Summer time means hitting the beach, camp grounds or road trips — basically anywhere you can get outside and recharge your Vitamin D deficit. Unfortunately few of us are also willing to leave our devices back home, despite the fact we really could use some digital detoxing. But sometimes work just won't leave us alone. When out for a mini-escape, having a back up battery that does some heavy (heavy) lifting is an option to consider. With the days heating up, we put ToughTested's Bigfoot solar battery pack, which the company sent to us, to the test.
ToughTested Bigfoot uses four lights to show you how much juice is left in the battery.GearBrain
How it works
The Bigfoot looks like a thin orange and black brick — and at almost 4 pounds weighs about half as much. The battery is heavy: you're not going to carry this around as your backup during the day. Think of this as a backup for a camping trip, or for a short-term power outage. You're talking about a 24,000 mAh battery that has more than enough power to charge up a laptop (more on this later, however), tablet and a phone — and has up to 10 charges at a time.
I was able to charge up the battery with an included charging cord. But Bigfoot is a solar battery, so you're meant to recharge the device just from the sun. How many days that may take is not something we tested. A battery this large would likely take at least a day or two. Just something to consider.
Getting the battery to work — after it's fully juiced up itself — is as simple as plugging in a charging cord and then into a device. There is a power button, but the battery started working just by attaching power cards, blue lights visible.
The ToughTested Bigfoot light has three modes, including one that flashes SOS.GearBrain
There are several charging ports — a USB port, a quick charge port, a USB-C port and a micro USB port— which makes it pretty easy to find a way to recharge a device, or multiple items, even at once.
However, it didn't have a port that let me charge my MacBook Air, which charges through Apple's MagSafe port. While there is a USB port in the MacBook Air, it's not where the laptop charges. The Bigfoot top light started blinking rapidly, letting me know this was not going to work. You can use the battery to charge other laptops, including the MacBook which uses a USB-C port. But MacBook Air users, take note.
The lights actually let you know when the battery is draining. When all four are lit, the battery is completely charged. One blinking light, and three solid lights, means that the battery is up to one quarter drained, a blinking light and two solid lights means it's half drained, and so forth until you have just one light, blinking which means the battery is about to turn into a real brick.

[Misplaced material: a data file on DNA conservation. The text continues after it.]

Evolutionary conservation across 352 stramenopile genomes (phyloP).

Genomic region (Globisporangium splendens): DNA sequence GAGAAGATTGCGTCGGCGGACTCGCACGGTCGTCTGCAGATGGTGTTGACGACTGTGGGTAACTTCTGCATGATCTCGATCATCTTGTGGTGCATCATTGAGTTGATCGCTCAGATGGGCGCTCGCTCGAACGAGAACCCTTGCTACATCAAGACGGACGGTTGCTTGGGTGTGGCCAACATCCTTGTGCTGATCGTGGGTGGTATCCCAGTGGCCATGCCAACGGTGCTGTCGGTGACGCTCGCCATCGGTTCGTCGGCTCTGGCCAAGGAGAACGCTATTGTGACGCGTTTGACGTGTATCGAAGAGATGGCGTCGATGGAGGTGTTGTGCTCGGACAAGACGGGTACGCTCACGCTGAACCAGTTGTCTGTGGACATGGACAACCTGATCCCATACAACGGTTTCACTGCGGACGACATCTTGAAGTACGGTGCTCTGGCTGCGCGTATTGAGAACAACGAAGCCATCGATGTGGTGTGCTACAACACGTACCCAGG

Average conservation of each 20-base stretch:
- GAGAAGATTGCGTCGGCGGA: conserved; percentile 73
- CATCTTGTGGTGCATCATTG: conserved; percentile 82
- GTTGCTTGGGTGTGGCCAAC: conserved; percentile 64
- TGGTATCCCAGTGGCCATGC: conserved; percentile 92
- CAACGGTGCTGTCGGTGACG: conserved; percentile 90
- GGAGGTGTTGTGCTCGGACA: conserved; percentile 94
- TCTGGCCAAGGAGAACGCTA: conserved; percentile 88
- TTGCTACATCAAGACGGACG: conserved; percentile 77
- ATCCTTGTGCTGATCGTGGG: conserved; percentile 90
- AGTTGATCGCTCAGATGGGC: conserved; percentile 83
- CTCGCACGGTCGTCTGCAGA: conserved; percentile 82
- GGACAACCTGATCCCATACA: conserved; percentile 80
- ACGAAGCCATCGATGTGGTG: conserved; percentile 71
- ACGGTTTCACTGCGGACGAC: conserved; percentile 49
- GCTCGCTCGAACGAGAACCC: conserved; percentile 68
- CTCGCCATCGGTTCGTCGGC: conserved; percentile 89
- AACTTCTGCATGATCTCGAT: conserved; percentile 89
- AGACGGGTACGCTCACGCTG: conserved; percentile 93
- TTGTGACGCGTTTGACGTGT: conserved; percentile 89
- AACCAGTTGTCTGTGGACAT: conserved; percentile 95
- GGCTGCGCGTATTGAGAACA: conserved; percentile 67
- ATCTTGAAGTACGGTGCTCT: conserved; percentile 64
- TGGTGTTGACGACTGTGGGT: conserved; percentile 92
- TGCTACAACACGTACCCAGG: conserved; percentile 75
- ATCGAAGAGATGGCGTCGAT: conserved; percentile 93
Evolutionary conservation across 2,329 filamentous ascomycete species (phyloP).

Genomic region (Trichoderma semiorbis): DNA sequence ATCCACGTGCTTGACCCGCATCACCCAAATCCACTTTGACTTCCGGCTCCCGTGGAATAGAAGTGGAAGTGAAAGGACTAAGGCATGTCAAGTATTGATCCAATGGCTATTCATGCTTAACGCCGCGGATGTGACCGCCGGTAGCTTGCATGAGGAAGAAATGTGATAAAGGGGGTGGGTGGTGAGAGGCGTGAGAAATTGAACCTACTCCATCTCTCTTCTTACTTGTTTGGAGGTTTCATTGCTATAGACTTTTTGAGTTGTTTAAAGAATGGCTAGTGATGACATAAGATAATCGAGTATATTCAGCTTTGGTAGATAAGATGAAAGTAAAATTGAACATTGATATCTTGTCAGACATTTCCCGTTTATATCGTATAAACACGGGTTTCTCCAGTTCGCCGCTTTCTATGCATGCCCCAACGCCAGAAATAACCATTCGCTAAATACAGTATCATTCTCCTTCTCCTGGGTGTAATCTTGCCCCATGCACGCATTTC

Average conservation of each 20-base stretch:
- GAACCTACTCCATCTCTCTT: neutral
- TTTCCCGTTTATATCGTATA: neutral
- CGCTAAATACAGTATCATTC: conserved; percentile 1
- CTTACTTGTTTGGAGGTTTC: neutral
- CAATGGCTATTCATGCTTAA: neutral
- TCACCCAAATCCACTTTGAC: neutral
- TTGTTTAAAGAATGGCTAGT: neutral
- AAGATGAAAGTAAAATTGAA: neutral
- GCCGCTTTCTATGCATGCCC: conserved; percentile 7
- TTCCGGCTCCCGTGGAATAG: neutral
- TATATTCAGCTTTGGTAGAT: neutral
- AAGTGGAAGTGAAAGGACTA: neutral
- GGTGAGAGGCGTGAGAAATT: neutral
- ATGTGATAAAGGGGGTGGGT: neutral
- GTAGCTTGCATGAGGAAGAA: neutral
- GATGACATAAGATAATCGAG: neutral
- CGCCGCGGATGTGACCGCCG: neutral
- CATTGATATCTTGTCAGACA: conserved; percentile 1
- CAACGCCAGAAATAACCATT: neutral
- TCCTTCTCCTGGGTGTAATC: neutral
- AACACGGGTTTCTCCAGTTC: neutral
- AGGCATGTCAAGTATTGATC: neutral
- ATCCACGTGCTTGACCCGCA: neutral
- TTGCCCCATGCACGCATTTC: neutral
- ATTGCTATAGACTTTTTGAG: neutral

There are three ports that can be used to charge devices on the ToughTested Bigfoot solar charger bank.GearBrain
As with any device you might need on a camping trip or during a power outage, there's a flashlight in the Bigfoot, an LED light that operates by pushing and holding the power button. The light isn't going to give you enough to lantern up a camp site — but it's definitely a solid enough beam to find something on a dark night.
But one of its best features happens when you press the power button again. Press once after the light turn on, and the light blinks. Press it lightly a second time and the light blinks out an SOS pattern — three slow blinks, three rapid, and three slow. This is a great feature, something to consider if you're storing the battery in a car in case of a break down
Buy or not to buy
This is a hardy battery. It's waterproof — up to 1 meter for 30 minutes — and pretty hard to break. I have to admit I didn't drop it from a multi-story building, or run a car over the battery. But dropping it several times on a concrete floor, the battery stood up well: there were no visible cracks, the lights still turned on, and it still powered up my devices. Dropping this on a hike, on rocks — you're likely going to be fine.
The Bigfoot also comes with a carabiner and a metal hook on the top so you can attach it to a backpack as you hike. I think it's a bit heavy for a day hike — but for bringing to a remote camp ground, this is a handy way to carry the battery.
Few would think of a $130, 24,000 mAh solar powered battery as necessary camping equipment, or even something to have in an emergency kit. The price alone makes this a device that requires a pause to decide. The fact it couldn't charge up my MacBook Air is also problem. But if you're looking for a solid battery that doubles as an emergency device, Bigfoot is a good choice, at a bit of a chewy price.
- Has a light that flashes multiple patterns including an SOS message
- Water proof
- Can charge up to three devices at once
- Can't charge Apple laptop
- Heavy and not ideal for carrying on a daily basis